anonymous reader writes: bios password
The men have been working 12 hours straight under back breaking, dark and wet conditions down a coal mine. One of the men notice the canary has gone silent and walks over to inspect the bird cage. A panic rushes over his black soot covered face. He sounds the alarm. The coal mine is filling up with deadly gas and everyone needs to get out before it’s too late…
When someone has physical access to your computer, all bets are off. If you’ve done nothing more then create a windows log in password it won’t be too difficult for someone to access the system. One area of concern is if a co-worker, employee, or even someone you live with attempts to do this when your away from your computer.
The bios is a small firmware that’s responsible for making sure all your hardware like the motherboard, memory, and CPU work together. Setting a bios password means the operating system can’t be accessed until it’s provided. This should be your first line of defense.
Unfortunately your bios password can easily be bypassed. If someone just wants to access files, they can bypass the bios password by removing the hard drive. If someone wanted to install a key logger to spy on your activity and collect account passwords, they can use a jumper switch on the motherboard to clear the password. This feature is built into the motherboard hardware by the manufacturer.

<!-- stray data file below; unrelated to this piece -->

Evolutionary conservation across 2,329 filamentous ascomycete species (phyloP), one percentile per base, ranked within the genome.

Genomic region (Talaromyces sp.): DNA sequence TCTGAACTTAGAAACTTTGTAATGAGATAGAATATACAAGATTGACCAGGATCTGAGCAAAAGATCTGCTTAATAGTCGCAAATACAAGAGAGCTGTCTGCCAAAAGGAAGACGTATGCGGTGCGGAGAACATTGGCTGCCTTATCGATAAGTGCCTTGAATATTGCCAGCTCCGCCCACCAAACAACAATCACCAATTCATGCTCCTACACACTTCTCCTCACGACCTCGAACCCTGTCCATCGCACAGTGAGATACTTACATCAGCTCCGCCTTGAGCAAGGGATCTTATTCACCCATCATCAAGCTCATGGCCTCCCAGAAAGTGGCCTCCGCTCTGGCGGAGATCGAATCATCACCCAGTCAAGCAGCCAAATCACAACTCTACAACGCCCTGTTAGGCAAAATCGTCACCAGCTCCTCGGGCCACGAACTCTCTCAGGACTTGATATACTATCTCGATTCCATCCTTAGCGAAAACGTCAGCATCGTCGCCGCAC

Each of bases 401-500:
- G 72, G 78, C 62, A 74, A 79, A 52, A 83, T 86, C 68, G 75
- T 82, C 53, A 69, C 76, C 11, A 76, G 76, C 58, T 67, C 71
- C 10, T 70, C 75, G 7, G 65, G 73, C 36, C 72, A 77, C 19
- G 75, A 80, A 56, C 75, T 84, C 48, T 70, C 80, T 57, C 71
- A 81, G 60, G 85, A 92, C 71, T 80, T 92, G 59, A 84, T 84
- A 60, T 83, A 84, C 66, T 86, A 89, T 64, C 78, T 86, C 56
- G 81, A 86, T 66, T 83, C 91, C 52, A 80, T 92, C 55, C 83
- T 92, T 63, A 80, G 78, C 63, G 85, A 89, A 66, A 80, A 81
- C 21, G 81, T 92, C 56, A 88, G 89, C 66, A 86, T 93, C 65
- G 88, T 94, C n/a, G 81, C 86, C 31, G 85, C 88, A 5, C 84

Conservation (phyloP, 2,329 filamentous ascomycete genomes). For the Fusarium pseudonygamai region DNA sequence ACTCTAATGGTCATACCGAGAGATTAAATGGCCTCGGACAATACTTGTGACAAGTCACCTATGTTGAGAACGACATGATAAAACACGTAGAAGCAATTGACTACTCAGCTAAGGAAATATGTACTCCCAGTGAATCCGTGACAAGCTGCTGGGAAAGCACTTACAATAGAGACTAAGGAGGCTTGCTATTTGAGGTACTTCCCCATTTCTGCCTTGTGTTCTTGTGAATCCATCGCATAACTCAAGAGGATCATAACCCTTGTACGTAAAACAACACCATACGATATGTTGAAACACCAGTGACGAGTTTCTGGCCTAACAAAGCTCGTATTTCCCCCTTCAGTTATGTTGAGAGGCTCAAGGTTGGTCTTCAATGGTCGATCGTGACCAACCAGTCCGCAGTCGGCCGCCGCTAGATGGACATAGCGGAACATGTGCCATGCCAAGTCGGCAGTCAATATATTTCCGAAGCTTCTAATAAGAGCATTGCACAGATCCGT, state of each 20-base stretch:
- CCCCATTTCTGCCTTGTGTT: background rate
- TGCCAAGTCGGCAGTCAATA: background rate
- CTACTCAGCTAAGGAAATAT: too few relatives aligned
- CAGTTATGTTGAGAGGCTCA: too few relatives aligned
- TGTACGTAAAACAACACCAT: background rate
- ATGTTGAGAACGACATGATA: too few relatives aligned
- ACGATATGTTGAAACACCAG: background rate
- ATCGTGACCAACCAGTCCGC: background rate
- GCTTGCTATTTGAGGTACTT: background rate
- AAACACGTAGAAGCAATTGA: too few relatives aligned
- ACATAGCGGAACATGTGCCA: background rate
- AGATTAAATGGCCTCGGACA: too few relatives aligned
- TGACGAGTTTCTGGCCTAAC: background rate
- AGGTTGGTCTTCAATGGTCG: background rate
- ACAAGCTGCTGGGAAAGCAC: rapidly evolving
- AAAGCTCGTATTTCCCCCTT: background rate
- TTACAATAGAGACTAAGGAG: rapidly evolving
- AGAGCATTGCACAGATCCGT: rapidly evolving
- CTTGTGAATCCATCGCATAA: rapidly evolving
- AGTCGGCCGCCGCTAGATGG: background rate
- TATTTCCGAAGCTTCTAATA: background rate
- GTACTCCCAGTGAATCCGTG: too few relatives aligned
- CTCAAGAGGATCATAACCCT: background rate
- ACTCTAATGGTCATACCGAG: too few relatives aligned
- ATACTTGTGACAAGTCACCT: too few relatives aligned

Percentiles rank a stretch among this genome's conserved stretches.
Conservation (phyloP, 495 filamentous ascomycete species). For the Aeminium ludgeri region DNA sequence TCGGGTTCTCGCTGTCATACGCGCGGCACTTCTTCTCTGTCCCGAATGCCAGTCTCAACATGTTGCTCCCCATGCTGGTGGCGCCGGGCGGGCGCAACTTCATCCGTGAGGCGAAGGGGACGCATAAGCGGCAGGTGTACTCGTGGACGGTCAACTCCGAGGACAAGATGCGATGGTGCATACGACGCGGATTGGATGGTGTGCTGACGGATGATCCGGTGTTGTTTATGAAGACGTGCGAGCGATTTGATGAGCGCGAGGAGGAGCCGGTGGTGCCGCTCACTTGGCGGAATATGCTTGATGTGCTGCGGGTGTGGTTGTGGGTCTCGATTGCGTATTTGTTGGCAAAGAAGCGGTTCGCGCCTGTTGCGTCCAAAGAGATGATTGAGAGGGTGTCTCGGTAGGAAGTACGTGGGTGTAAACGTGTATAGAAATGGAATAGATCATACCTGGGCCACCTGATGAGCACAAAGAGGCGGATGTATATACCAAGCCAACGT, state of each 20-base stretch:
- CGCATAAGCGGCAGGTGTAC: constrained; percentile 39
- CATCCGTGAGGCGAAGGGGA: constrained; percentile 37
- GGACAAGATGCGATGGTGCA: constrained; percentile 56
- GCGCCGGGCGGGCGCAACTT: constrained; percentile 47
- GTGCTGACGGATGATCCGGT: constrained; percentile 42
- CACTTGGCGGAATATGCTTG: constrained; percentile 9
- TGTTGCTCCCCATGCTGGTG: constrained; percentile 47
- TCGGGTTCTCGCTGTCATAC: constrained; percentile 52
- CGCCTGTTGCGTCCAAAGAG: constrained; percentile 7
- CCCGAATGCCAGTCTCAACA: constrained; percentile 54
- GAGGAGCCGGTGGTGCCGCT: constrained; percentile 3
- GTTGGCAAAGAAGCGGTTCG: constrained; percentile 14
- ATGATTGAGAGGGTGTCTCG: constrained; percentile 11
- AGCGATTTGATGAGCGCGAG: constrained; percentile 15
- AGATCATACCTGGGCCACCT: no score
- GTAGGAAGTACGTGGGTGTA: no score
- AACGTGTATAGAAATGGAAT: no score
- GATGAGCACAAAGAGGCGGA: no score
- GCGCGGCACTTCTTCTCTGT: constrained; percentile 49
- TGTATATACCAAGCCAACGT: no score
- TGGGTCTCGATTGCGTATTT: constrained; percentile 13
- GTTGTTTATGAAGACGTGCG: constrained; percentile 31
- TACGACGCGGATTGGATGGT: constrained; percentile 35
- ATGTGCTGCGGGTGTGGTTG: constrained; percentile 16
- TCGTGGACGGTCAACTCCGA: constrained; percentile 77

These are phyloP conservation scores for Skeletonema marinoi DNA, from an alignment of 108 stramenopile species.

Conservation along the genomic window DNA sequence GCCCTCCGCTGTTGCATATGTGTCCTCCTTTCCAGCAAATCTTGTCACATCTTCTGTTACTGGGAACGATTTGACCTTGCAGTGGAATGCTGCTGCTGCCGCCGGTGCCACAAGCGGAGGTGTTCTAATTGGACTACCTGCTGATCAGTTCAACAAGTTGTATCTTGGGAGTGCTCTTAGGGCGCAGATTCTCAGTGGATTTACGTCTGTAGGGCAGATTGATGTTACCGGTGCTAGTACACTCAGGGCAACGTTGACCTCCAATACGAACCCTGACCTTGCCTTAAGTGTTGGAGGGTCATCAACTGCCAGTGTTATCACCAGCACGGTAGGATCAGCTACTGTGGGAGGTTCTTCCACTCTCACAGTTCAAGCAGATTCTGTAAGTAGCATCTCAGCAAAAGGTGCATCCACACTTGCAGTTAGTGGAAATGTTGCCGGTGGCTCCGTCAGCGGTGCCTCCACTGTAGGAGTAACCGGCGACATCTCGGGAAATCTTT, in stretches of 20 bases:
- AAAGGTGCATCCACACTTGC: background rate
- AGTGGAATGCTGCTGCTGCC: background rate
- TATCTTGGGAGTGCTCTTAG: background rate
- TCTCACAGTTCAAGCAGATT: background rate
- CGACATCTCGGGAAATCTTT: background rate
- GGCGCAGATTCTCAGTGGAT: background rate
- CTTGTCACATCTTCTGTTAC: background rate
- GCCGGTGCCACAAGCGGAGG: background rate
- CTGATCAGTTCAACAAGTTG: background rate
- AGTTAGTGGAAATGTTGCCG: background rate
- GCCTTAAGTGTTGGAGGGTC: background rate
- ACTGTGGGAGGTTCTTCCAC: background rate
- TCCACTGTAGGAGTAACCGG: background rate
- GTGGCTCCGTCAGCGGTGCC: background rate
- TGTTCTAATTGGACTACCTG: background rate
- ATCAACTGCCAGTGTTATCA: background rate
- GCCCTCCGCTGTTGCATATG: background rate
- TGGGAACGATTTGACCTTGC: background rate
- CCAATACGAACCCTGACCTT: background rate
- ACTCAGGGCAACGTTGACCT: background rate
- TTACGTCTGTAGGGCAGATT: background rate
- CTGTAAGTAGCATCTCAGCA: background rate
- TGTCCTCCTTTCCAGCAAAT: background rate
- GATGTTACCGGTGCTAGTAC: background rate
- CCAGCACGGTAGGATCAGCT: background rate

So if it’s so easy to bypass, why bother setting a bios password?
The bios password is the canary in the coal mine. If you return to your computer and your bios password has been reset, someone has attempted to or has accessed your system. At this point, you know it’s not safe to use until it has been cleaned and you have a time frame to work with to start narrowing down suspects.
To prevent anyone from accessing your system even after they bypass the bios password I recommend you encrypt sensitive files using tools such as EFS, encrypt the entire hard drive using Bitlocker for Windows Vista/7 or use third party tools like TrueCrypt.
As soon as you turn on your computer you will see a quick flash of text on a black screen. This will offer options to enter your bios settings using your function keys like <f10> or the delete key. Once you’re in the the bios it should be extremely easy to find the set password option, this video has a good example. You can also look up documentation from your manufacturers website on how to do this.
At the less paranoid end of the spectrum, it’s a good deterrent against anyone just trying to use your computer while your away.